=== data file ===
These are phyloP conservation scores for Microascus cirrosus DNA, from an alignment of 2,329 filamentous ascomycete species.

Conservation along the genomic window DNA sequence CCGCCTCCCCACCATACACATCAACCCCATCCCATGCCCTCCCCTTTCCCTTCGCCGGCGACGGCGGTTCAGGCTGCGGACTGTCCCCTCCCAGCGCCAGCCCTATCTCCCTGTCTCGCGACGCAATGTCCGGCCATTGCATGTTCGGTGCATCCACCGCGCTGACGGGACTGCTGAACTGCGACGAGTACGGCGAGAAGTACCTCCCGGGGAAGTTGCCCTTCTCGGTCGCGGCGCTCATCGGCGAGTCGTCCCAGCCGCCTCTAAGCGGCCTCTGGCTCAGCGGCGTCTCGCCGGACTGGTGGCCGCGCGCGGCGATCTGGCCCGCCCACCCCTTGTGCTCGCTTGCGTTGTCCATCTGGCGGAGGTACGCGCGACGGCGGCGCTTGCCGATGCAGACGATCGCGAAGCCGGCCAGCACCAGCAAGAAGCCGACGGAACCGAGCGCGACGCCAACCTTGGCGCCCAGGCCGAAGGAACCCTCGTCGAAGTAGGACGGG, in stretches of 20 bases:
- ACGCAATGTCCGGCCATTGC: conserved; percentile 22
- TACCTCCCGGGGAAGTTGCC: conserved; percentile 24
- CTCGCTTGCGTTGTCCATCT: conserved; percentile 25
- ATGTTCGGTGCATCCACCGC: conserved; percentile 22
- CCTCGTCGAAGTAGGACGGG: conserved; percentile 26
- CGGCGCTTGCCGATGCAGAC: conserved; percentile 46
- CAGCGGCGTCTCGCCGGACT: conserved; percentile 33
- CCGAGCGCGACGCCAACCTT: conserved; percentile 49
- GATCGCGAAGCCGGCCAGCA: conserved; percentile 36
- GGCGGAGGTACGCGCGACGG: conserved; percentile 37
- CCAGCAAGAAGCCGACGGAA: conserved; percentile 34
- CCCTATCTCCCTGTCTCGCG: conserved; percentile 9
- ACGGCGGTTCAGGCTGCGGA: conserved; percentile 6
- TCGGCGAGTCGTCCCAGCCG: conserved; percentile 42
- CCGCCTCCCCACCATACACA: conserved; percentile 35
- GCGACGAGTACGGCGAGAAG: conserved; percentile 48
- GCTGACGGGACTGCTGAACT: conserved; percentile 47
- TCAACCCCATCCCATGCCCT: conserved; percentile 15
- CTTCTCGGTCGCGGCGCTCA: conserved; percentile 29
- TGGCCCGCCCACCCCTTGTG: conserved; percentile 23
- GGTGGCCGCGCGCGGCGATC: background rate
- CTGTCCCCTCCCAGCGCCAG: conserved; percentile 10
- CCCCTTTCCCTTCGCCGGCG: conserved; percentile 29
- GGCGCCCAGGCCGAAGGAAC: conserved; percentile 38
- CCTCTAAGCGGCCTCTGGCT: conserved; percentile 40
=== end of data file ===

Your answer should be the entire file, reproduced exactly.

These are phyloP conservation scores for Microascus cirrosus DNA, from an alignment of 2,329 filamentous ascomycete species.

Conservation along the genomic window DNA sequence CCGCCTCCCCACCATACACATCAACCCCATCCCATGCCCTCCCCTTTCCCTTCGCCGGCGACGGCGGTTCAGGCTGCGGACTGTCCCCTCCCAGCGCCAGCCCTATCTCCCTGTCTCGCGACGCAATGTCCGGCCATTGCATGTTCGGTGCATCCACCGCGCTGACGGGACTGCTGAACTGCGACGAGTACGGCGAGAAGTACCTCCCGGGGAAGTTGCCCTTCTCGGTCGCGGCGCTCATCGGCGAGTCGTCCCAGCCGCCTCTAAGCGGCCTCTGGCTCAGCGGCGTCTCGCCGGACTGGTGGCCGCGCGCGGCGATCTGGCCCGCCCACCCCTTGTGCTCGCTTGCGTTGTCCATCTGGCGGAGGTACGCGCGACGGCGGCGCTTGCCGATGCAGACGATCGCGAAGCCGGCCAGCACCAGCAAGAAGCCGACGGAACCGAGCGCGACGCCAACCTTGGCGCCCAGGCCGAAGGAACCCTCGTCGAAGTAGGACGGG, in stretches of 20 bases:
- ACGCAATGTCCGGCCATTGC: conserved; percentile 22
- TACCTCCCGGGGAAGTTGCC: conserved; percentile 24
- CTCGCTTGCGTTGTCCATCT: conserved; percentile 25
- ATGTTCGGTGCATCCACCGC: conserved; percentile 22
- CCTCGTCGAAGTAGGACGGG: conserved; percentile 26
- CGGCGCTTGCCGATGCAGAC: conserved; percentile 46
- CAGCGGCGTCTCGCCGGACT: conserved; percentile 33
- CCGAGCGCGACGCCAACCTT: conserved; percentile 49
- GATCGCGAAGCCGGCCAGCA: conserved; percentile 36
- GGCGGAGGTACGCGCGACGG: conserved; percentile 37
- CCAGCAAGAAGCCGACGGAA: conserved; percentile 34
- CCCTATCTCCCTGTCTCGCG: conserved; percentile 9
- ACGGCGGTTCAGGCTGCGGA: conserved; percentile 6
- TCGGCGAGTCGTCCCAGCCG: conserved; percentile 42
- CCGCCTCCCCACCATACACA: conserved; percentile 35
- GCGACGAGTACGGCGAGAAG: conserved; percentile 48
- GCTGACGGGACTGCTGAACT: conserved; percentile 47
- TCAACCCCATCCCATGCCCT: conserved; percentile 15
- CTTCTCGGTCGCGGCGCTCA: conserved; percentile 29
- TGGCCCGCCCACCCCTTGTG: conserved; percentile 23
- GGTGGCCGCGCGCGGCGATC: background rate
- CTGTCCCCTCCCAGCGCCAG: conserved; percentile 10
- CCCCTTTCCCTTCGCCGGCG: conserved; percentile 29
- GGCGCCCAGGCCGAAGGAAC: conserved; percentile 38
- CCTCTAAGCGGCCTCTGGCT: conserved; percentile 40